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A Pentecostal Look at Christmas

The holy day rightly reminds us of the Father’s gift of the Son. But the Holy Spirit is integral to the events surrounding the Savior’s birth.

The following is reprinted from the Dec. 25, 2011, issue of the Pentecostal Evangel.

In a spare but powerful scene from A Charlie Brown Christmas, Linus steps forward on the school stage where the Peanuts gang is rehearsing their Christmas play and recites Luke 2:8-14.

The shepherds. The angels. The announcement of the Christ child. The proclamation of glory to God in heaven and peace on earth to men. It’s all there.

After quoting the passage with King James decorum and childlike simplicity, Linus walks over to Charlie Brown and says, “That’s what Christmas is all about.”

Network TV may never offer a more faithful and concise summary of Christmas’ good news.

Every Christmas, followers of Christ around the world rejoice over the Father’s gift of the Son to a sin-darkened world. Pentecostal Christians might naturally contemplate where the Holy Spirit fits in the Trinity’s timeless plan of redemption. He is absolutely present and active.

Luke’s Gospel offers more than a singular record of angels and shepherds on that first Christmas night; its opening chapters are a treasure trove of Christmas vignettes about the Holy Spirit. This should not come as a surprise from the biblical author who would later write the Book of Acts.

It is Luke’s inspired reporting that drafted the Day of Pentecost’s Spirit baptism into Church history. The Spirit’s powerful visitation washed over the 120 gathered in the Upper Room. When the apostle Peter stepped forward to explain the event to a curious multitude, the Spirit overflowed to some 3,000 who responded to his message.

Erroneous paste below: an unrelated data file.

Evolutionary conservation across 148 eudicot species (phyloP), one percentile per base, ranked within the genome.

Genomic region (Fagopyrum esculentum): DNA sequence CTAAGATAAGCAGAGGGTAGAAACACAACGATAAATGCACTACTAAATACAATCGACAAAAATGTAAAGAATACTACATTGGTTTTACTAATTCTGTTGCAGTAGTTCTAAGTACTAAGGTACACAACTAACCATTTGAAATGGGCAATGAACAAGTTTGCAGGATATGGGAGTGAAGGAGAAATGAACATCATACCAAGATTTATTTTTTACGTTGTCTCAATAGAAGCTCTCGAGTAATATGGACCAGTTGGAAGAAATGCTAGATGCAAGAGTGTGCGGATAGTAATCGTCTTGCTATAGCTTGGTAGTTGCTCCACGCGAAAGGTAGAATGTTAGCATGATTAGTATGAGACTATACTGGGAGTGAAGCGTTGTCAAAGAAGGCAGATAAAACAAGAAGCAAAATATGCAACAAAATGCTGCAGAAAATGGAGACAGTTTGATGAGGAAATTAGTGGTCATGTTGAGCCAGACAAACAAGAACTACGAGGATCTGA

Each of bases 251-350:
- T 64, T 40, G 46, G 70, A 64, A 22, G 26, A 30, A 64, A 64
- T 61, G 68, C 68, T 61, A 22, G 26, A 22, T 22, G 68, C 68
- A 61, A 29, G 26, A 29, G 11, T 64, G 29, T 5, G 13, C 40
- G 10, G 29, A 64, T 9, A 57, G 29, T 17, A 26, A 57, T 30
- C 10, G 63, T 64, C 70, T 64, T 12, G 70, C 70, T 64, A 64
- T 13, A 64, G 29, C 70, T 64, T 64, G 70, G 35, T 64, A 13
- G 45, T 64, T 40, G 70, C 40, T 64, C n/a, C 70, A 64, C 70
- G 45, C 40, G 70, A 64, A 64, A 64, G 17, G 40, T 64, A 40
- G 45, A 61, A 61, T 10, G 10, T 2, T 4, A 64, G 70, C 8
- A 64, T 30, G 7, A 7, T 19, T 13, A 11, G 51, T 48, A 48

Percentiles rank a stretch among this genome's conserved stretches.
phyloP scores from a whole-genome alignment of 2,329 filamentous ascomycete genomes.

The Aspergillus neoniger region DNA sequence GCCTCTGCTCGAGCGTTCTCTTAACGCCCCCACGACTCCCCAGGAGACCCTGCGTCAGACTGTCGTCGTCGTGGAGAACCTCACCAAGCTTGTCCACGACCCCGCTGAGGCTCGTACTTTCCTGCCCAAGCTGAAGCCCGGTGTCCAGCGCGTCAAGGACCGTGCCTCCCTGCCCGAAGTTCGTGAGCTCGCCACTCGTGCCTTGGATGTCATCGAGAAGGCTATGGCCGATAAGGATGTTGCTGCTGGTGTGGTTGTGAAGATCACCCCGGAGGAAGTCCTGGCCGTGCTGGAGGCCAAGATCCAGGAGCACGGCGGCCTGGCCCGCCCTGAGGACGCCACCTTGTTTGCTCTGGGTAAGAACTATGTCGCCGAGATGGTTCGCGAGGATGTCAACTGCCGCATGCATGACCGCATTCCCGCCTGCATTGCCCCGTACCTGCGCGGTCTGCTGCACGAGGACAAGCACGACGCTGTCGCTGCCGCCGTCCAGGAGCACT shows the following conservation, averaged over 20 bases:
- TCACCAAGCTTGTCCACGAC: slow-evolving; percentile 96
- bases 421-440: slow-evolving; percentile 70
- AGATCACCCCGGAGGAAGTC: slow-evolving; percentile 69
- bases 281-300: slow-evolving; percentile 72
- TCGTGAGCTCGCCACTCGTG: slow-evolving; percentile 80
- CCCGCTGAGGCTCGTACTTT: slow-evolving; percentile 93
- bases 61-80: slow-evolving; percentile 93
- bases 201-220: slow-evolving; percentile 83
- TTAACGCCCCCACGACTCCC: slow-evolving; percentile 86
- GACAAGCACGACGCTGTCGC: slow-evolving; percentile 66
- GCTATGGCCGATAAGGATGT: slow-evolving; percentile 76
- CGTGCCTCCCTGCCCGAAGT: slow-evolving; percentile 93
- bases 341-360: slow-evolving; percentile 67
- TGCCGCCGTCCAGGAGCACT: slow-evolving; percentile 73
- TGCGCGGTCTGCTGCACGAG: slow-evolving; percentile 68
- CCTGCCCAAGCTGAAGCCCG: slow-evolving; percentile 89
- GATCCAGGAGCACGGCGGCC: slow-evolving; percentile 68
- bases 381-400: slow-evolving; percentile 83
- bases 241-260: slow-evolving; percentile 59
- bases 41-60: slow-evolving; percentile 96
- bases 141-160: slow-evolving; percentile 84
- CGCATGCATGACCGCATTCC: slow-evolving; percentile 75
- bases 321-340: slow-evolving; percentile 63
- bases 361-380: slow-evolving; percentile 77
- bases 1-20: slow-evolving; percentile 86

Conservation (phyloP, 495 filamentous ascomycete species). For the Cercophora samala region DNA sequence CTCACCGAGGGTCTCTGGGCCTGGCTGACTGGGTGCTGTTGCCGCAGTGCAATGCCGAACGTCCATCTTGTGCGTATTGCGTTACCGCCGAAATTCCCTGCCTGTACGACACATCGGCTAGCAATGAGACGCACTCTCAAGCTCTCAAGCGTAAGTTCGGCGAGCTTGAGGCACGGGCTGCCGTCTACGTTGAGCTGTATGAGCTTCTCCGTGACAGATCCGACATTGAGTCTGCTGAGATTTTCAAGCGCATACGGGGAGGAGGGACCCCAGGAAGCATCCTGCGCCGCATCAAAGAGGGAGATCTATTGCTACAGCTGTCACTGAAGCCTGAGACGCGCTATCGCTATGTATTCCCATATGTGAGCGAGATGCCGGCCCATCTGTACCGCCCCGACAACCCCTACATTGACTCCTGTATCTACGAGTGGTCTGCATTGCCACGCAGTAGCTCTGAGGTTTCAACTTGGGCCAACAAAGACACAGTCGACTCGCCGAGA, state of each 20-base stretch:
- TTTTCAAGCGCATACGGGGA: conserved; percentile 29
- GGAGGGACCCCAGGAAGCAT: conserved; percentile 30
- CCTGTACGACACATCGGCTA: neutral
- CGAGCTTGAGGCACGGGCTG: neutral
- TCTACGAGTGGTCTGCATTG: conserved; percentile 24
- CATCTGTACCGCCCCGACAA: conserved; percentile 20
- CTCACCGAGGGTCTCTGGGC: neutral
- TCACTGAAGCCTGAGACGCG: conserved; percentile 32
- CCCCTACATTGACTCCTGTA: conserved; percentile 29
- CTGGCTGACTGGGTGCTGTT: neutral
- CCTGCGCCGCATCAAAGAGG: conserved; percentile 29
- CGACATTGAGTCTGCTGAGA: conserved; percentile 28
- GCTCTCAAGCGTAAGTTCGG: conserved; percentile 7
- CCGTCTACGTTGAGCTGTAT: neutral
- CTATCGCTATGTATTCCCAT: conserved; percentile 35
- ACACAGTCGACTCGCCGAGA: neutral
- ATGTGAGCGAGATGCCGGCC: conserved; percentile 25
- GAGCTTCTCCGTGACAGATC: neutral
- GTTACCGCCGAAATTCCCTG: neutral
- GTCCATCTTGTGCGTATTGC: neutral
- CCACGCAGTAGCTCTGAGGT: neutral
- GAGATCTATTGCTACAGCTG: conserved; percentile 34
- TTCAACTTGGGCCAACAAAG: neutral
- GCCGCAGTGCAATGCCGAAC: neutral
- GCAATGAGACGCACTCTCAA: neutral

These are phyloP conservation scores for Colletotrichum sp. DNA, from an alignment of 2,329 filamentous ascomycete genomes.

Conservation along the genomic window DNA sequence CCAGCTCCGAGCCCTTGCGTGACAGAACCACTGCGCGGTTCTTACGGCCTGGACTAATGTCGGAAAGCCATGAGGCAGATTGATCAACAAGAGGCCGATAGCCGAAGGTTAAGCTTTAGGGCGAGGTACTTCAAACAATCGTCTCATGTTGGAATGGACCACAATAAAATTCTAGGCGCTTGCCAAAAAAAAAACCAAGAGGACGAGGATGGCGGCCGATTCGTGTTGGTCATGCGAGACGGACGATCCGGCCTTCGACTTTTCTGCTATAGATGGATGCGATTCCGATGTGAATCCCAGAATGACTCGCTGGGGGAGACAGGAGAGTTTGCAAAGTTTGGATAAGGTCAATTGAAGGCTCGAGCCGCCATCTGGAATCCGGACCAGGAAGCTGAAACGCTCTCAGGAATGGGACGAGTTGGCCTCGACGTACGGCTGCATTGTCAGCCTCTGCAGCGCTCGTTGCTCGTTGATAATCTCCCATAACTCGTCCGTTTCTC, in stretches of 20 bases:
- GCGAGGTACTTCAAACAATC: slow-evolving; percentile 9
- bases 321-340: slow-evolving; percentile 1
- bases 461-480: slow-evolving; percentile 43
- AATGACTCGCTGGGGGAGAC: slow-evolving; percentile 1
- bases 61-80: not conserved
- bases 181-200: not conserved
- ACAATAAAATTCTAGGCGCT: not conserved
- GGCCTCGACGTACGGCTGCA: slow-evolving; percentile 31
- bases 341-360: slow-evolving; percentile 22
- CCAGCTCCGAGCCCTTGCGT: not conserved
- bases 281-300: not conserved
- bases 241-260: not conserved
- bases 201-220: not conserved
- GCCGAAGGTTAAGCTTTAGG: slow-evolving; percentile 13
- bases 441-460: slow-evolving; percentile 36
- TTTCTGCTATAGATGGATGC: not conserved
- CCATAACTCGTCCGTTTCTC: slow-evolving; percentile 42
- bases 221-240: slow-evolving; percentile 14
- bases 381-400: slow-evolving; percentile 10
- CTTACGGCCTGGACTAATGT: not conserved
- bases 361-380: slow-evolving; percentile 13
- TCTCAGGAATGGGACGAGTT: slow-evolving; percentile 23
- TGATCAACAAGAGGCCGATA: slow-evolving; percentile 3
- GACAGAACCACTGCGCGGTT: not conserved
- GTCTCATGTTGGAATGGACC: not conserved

A Pentecostal reading offers inspiring parallels between the opening chapters of Luke’s Gospel and Peter’s prophetic framing of the Spirit’s outpouring.

“‘In the last days, God says, I will pour out my Spirit on all people. Your sons and daughters will prophesy, your young men will see visions, your old men will dream dreams. Even on my servants, both men and women, I will pour out my Spirit in those days, and they will prophesy’” (Acts 2:17,18, NIV).

Peter quoted the prophet Joel and joyfully announced that God was indeed pouring out His Spirit on all people — men and women, young and old. Luke’s Christmas story includes a series of transformative Spirit encounters with members from each group Peter (and Joel) identified.

If you have a Bible, take a look for yourself.

John the Baptist, even within Elizabeth’s womb, embodied a powerful work of the Spirit in males and in the very young. “He will be filled with the Holy Spirit even from birth,” the angel Gabriel announced to John’s father, Zechariah (Luke 1:15). When Mary told Elizabeth of her own pregnancy with the Christ child, John “leaped in [Elizabeth’s] womb, and Elizabeth was filled with the Holy Spirit” (v. 41). Through Elizabeth’s experience with the Spirit and her resulting praise, Luke showed the elderly and women being drawn into the circle of prophetic fulfillment.